New Delhi, August 14, 2017
Last Monday, Sebi had directed stock exchanges to immediately restrict trading in 331 firms
A key finance ministry official said the markets regulator acted in haste by not giving 331 companies a chance to tell their side of story before placing a trading ban on these on the grounds that these might be shell companies.
He said quite a few of these might not be entities of this type. "I think it was unfair to not give these companies a chance to explain themselves. Sebi (Securities and Exchange Board of India) acted in haste," he said. "Bankruptcy and insolvency proceedings may have been filed against them but they are not necessarily shell companies."
In a circular last Monday, Sebi had directed stock exchanges to immediately restrict trading in these 331 firms, identified as possible 'shell companies' by the ministry of corporate affairs, in consultation with the Serious Fraud Investigation Office and the income-tax department.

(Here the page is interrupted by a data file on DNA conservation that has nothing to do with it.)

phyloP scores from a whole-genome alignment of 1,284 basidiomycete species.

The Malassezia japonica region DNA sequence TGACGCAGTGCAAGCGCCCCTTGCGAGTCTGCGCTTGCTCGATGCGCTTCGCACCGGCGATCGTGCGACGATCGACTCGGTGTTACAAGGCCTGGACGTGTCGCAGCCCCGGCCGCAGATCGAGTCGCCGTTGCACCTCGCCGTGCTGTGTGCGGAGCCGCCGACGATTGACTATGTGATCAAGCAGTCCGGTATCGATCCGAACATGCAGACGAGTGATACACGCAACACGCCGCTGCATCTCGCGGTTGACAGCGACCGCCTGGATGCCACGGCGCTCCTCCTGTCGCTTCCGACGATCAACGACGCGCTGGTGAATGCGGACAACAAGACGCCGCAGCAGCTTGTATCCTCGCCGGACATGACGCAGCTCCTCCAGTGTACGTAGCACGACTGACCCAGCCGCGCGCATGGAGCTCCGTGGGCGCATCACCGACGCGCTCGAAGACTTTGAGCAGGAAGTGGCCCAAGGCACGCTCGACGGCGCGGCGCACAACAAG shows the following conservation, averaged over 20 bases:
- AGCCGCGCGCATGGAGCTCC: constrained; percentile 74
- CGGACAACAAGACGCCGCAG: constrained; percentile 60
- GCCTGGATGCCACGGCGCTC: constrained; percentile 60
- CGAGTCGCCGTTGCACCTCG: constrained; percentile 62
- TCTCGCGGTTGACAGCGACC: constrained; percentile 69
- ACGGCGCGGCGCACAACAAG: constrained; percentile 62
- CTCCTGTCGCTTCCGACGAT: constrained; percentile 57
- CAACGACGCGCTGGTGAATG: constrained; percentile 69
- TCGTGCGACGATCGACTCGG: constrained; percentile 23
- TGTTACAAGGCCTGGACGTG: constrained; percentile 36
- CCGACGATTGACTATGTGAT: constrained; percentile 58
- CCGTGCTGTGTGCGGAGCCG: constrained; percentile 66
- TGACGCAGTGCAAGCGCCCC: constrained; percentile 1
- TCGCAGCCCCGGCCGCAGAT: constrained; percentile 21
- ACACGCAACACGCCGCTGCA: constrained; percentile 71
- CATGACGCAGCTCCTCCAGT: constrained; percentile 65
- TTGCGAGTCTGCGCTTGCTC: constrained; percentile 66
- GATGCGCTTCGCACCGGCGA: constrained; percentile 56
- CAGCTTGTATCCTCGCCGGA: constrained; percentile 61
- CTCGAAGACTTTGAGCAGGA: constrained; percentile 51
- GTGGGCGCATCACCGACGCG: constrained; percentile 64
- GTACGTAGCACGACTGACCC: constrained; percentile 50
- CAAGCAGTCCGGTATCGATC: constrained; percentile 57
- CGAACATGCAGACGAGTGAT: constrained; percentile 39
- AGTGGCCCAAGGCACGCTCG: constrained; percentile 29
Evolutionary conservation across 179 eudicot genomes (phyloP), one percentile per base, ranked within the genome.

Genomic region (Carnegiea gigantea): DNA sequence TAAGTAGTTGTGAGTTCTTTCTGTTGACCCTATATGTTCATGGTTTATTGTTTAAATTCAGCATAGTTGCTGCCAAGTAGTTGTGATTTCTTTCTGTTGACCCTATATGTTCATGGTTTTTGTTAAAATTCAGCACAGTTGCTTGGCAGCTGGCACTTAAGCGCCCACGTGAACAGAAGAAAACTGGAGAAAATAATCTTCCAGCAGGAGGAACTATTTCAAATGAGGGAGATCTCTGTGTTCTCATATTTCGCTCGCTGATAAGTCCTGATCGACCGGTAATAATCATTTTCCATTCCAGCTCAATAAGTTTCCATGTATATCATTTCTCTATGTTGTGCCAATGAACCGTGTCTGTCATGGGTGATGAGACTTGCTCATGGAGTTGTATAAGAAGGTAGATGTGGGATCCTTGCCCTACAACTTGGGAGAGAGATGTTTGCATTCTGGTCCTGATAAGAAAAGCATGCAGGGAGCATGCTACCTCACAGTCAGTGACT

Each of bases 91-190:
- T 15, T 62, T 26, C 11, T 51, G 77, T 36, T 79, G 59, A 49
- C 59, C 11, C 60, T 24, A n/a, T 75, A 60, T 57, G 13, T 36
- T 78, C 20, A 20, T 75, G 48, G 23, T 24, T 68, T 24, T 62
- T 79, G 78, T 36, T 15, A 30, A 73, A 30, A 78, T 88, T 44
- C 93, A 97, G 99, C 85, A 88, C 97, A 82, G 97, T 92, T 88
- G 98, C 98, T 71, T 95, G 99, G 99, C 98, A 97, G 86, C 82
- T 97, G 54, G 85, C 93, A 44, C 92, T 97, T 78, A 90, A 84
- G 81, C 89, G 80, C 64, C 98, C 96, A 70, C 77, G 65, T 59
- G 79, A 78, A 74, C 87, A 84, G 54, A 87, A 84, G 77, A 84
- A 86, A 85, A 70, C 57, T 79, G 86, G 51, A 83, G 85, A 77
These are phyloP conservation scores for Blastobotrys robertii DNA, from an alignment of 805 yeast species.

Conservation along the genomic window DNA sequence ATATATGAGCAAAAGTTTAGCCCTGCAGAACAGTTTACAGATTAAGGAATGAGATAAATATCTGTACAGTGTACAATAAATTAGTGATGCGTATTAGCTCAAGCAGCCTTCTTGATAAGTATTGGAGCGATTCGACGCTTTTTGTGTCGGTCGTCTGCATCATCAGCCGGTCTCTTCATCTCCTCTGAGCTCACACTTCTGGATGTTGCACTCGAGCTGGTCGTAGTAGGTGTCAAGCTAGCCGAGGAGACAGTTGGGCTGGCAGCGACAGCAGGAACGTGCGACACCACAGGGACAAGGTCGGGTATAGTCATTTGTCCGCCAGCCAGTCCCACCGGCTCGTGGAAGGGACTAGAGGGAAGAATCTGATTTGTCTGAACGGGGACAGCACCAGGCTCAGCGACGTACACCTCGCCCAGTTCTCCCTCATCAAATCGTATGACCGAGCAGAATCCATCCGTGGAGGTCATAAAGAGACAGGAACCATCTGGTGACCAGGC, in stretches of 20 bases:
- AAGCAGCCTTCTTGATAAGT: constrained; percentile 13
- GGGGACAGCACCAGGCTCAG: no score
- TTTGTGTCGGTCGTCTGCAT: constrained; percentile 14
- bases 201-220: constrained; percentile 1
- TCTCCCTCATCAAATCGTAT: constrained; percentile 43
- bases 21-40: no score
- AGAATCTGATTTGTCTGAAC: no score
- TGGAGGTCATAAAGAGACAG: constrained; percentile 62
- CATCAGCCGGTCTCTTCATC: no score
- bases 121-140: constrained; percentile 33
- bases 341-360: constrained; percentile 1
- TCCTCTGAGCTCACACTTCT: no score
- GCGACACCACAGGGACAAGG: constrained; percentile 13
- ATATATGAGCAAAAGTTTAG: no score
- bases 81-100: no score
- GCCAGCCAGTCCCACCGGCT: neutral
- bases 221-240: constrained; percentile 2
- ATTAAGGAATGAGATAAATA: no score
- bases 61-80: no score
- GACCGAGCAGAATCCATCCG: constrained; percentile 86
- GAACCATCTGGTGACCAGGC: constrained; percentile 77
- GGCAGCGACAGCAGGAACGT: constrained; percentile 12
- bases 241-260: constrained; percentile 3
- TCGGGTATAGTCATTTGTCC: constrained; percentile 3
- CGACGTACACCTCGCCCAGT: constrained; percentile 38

By definition, a shell company is without any business operations or assets. However, many with active business dealings were part of this list. At least five companies in the list have market capitalisation over Rs 500 crore each, with diverse shareholding from institutional and small investors.
These companies have been placed in the so-called Graded Surveillance Measure (GSM) Stage VI, where trading in the security is allowed only once a month, with a 'surveillance deposit' three times the trade value.
The official said shell companies have a balance sheet but no businesses to show.
The Securities Appellate Tribunal had subsequenlty stayed the trading ban on eight of these companies.
[The Business Standard]